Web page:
Sand (kg/m3)11001100110011001100
Water (kg/m3)156156156156156
Cement (kg/m3)410410410410410
Acrylic polymer (%)0.511.52
Super plasticizer (%)11111
Micro-SiO2 (%)1010101010

The amount of coarse aggregates in the SCC mixtures is much more than in the traditional cement concrete. After preparing the concrete, they were taken to 100 mm × 100 mm × 100 mm cubic moulds. They were used for the determination of compressive strength and water absorption and other tests. The testing of fresh concrete was conducted to characterize the workability of it. After testing and filling the cubes moulds, the samples were taken out after one day, and being in water pool for curing.

4. Test of Fresh SCC

To evaluate the ability of SCC in flow ability and viscosity, the slump-slow test and L-box test were carried on the fresh SCC. The typical acceptance criteria for slump-flow test for SCC are shown in Table 4. The results for SCC tests are listed in Tables 5 and 6. Figures 3 and 4 illustrate the flow ability of the SCC produced with acrylic polymer and micro-SiO2.

Test methodUnitTypical range of values
Min Max

Slump-flowmm 650 800
The spread diameter ( )sec. 2 10
L-box 0.8 1

SpecimenSlump-flow (mm)The spread diameter ( ) (s)


Specimen (s) (s)


As shown in Table 5, the slump-flow test, by increasing polymer and micro-SiO2, flow ability increased. It can be seen from Table 6 that, by using additives, the time required flowing to and decreased. This means that the time required to reach L20 and L40 of L-box for the SCC in which acrylic polymer and micro-SiO2 were used was somewhat faster than that for the SCC without them. Figure 5 presents the L-box test. Figure 3 shows that by adding additives in concrete the parameter () became more than concrete without them. All of the results obtained from these tests indicated that SCC mixes had good passing ability as well as the time recorded for 500 mm diameter of concrete; the final concrete diameter increased but the time in slump test decreased with the increase in percentage of acrylic polymer and micro-SiO2 in SCC.

5. Test Results and Discussion

5.1. SCC Compressive Strength

The obtained values of SCC compressive strength according to different used percentages of acrylic polymer and micro-SiO2 are plotted in Figure 6. These figures indicate that by using them as an additive the compressive strength decreased.

It can be seen that the highest value of compressive strength for all test cases was gained in water for 90 days. In each sample the compressive strength increased from 7 to 90 days but by using additives in SCC it decreased in comparison to the control sample. For example, the compressive strength of the specimen CA0.5 in 90 days increased 23.76% higher than 28 days. Decrease percentages in compressive strength are drawn in Table 7, which shows that CA0.5 decreased less in each period. It means that each sample compared with its control sample. As shown in Figure 6 the compressive of the sample of CA0.5 for 7 days is 36.6 while its compressive strength of control sample is 39.2, so by decreasing of these two numbers and dividing on 39.2 the answer will be 0.066 (6.62%). It means that by using 0.5% of acrylic and 10% of micro the compressive strength of 6.62% decreased.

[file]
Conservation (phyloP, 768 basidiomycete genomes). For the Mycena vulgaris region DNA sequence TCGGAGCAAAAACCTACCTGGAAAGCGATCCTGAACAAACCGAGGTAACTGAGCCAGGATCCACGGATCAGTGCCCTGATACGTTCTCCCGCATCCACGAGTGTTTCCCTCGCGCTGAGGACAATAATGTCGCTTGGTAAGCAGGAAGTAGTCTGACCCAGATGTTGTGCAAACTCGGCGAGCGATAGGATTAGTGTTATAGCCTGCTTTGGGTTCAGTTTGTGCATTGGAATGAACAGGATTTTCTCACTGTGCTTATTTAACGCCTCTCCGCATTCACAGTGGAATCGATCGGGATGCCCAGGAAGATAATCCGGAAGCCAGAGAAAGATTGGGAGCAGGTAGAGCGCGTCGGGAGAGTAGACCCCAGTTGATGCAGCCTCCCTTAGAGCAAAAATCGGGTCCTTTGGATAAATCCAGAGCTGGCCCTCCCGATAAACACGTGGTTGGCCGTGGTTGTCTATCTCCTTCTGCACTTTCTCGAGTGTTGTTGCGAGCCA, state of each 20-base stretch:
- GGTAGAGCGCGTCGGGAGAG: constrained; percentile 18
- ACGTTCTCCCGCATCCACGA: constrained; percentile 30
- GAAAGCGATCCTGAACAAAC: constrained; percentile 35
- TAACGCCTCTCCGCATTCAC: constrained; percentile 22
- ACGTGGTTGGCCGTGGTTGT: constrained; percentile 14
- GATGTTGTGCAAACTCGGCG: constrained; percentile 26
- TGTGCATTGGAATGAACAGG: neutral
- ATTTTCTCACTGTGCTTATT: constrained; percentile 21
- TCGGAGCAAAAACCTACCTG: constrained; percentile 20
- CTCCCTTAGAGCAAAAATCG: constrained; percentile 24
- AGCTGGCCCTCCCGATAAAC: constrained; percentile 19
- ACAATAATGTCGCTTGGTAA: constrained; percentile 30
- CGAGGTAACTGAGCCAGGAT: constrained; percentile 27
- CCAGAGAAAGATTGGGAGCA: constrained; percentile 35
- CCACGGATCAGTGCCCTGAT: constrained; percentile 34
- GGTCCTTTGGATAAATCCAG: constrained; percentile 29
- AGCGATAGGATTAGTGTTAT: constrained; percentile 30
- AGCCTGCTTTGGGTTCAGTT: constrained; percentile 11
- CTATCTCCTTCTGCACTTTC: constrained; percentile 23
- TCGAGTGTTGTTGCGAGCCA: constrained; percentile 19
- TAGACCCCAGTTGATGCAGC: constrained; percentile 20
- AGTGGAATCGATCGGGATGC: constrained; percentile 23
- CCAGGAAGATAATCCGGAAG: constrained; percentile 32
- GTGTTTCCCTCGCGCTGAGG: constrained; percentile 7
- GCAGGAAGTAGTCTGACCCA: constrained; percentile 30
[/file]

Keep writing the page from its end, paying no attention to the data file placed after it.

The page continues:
Curing day Decrease of compressive strength of samples
compared with control sample in %

7 days6.624.3333.3733.76
28 days19.3441.6653.8384.37
56 days23.9324.2124.7725.77
90 days17.630.6735.1735.39

The results of the SCC split cylinder tensile test are shown in Figure 8. It can be understood that, by using polymer and microsilica, the compressive tensile strength increased but by increasing the percent of additives it decreased. Figure 7 shows that no segregation occurred in tested cubic samples because of good design mixes and materials so it is very good to use in construction.

5.2. Weight of Specimens

Figure 9 displays the unit weight of specimens. It shows that by increasing acrylic polymer and micro-SiO2 in SCC the weight of samples decreased.

5.3. Water Absorption

The water absorption test was performed on all mixtures. Their results on the 90th day of curing are shown in Figure 10. It can be noticed that, by increasing additives, the water absorption percent increased and this issue is not good in construction.

6. Conclusion

Based on the results and discussions of this investigation the following conclusions are drawn.(i)Incorporation of acrylic polymer and micro-SiO2 reduced the cost per unit compressive strength of these SCC mixtures. Therefore, by less expense we can reach good quality.(ii)All the mixtures had partial SCC properties in fresh and hard state.(iii)By using additives in SCC, its workability increased and there was no segregation in the combination of concrete.(iv)Based on split cylinder tensile test results, using additives in concrete increased in comparison with the sample with no additives, but by increasing the percent of polymer and micro-SiO2 the split cylinder tensile decreased.(v)In all specimens, AC0.5 had the highest compressive strength and it had the lowest difference with the control sample.(vi)In general, because of improving the qualities of the SCC, using acrylic polymer and micro-SiO2 is a good way to reach high quality.

Conflict of Interests

The authors declare that they have no conflict of interests.


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Copyright © 2014 Ali Heidari and Marzieh Zabihi. This is an open access article distributed under the Creative Commons Attribution License, which permits unrestricted use, distribution, and reproduction in any medium, provided the original work is properly cited.